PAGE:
Interestingly, Belize’s FDI data shows that investment inflows peaked in 2008 at 12.44 percent of GDP.
As can be seen from the graph “Foreign Direct Investment, net flows (% of GDP)”, Belize’s rate of FDI has fluctuated significantly over the last 44 years (since 1970).
From the years 2007 to 2011, the figures were as follows: 10.99, 12.44, 8.07, 6.90, and 6.59.
All of these figures are well below the marker that Lothian’s research had predicted. It is also clear that there is a strong correlation between EFW scores for Belize and the rate of FDI in the country
Since 2005, for example, EFW scores for Belize have been on a steady decline, with 2010’s and 2011’s scores being 6.72 and 6.69, respectively. At the same time, FDI rates for those two years were 6.90 and 6.59, respectively.
Policy shifts needed
Coming back to the general theme of this article, empirical studies have consistently shown that if developing countries (like Belize) are indeed serious about addressing the problems of job and economic growth, we need to shift our focus on those policy hindrances that have been highlighted time and time again.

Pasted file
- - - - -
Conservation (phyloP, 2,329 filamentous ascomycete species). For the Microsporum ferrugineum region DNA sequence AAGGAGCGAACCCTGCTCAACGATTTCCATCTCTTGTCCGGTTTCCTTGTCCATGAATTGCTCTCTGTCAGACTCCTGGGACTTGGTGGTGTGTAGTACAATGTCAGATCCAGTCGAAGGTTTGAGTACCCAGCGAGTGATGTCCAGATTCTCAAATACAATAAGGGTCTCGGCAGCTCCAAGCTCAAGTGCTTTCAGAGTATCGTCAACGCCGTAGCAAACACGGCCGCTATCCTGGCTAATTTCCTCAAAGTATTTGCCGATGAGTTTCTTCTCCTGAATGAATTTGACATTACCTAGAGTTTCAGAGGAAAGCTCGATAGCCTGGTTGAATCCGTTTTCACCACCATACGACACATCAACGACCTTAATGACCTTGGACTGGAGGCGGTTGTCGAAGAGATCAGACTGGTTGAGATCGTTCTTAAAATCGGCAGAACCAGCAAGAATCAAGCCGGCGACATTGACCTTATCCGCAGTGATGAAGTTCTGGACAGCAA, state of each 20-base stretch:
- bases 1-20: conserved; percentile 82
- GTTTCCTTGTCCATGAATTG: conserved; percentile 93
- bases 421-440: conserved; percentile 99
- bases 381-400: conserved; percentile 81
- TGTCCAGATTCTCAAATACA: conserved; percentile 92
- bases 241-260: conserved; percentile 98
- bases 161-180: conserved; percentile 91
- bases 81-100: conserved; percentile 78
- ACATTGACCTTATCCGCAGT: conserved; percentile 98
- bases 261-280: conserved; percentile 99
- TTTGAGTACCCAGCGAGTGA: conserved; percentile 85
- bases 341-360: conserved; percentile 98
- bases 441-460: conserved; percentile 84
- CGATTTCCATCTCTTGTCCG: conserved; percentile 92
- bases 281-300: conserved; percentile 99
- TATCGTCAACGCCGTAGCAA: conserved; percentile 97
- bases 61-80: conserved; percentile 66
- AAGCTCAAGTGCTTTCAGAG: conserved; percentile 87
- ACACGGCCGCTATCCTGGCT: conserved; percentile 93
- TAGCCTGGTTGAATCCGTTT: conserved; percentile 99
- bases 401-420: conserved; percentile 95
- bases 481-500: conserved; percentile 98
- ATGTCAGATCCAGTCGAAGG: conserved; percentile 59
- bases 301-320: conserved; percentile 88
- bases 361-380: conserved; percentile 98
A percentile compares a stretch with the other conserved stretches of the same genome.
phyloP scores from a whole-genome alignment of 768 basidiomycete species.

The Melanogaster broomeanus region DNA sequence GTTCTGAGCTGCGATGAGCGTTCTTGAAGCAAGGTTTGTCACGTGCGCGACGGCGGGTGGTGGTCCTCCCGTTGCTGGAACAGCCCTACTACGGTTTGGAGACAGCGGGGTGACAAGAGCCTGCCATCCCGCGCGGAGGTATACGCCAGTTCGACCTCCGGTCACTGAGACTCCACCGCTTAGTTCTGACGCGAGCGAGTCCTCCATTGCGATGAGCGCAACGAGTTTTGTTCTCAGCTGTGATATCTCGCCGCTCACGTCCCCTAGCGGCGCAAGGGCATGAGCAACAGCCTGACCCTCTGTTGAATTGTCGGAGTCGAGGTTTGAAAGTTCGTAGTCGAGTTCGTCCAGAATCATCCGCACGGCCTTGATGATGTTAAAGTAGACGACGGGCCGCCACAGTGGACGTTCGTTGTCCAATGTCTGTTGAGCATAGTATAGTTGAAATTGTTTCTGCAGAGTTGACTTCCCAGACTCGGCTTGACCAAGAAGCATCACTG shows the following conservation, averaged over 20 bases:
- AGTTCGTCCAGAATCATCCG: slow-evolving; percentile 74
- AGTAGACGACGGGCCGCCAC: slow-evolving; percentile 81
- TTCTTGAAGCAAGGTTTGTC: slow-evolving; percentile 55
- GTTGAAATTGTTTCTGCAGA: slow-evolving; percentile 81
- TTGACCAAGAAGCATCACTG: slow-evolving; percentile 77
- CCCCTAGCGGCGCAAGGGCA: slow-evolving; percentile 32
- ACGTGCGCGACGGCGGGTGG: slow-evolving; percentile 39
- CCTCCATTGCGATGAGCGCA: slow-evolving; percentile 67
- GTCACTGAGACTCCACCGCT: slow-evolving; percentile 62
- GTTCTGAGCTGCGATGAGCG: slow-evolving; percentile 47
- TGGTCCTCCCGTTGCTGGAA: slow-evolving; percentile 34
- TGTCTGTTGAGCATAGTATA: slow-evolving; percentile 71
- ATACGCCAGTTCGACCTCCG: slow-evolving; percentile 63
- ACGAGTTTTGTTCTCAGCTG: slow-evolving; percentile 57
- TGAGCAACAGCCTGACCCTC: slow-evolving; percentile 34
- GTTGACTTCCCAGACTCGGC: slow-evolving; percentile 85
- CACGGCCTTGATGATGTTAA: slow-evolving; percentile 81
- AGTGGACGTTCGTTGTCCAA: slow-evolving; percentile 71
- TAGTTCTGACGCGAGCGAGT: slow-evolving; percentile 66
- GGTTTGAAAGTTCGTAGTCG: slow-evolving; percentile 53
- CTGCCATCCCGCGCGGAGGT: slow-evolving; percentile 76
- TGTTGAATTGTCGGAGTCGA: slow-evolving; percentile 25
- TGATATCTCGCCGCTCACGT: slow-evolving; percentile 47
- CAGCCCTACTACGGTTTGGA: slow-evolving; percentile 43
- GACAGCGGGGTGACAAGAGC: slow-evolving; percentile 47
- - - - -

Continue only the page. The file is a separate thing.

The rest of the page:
The policy makers and those who put them there ought to raise the bar on the conversation on this matter FAR beyond the political rhetoric that seems to have trivialized this issue.
It’s not rocket science. If decades’ worth of data from a myriad of researchers are pointing out that poor-quality institutions (bad governance, corruption, red tape, and poor provision of public goods) and low levels of human capital development (reflected in poor education policies) are at the core of the growth issues that Menzies talks about in the quote above, then it is relatively conspicuous what needs to be done in this country to achieve the desired growth levels.
But the conversation has been far too politicized for it to have matured in the public sphere. And while the politicians (BLUE and RED) “entertain” us—to their benefit only— in their “spirited” budget debates, issues like these are tossed aside.
Issues like these and more need to become the center piece of the Belizean discussion on growth, and it’s up to the people of this country to make sure that it becomes just that.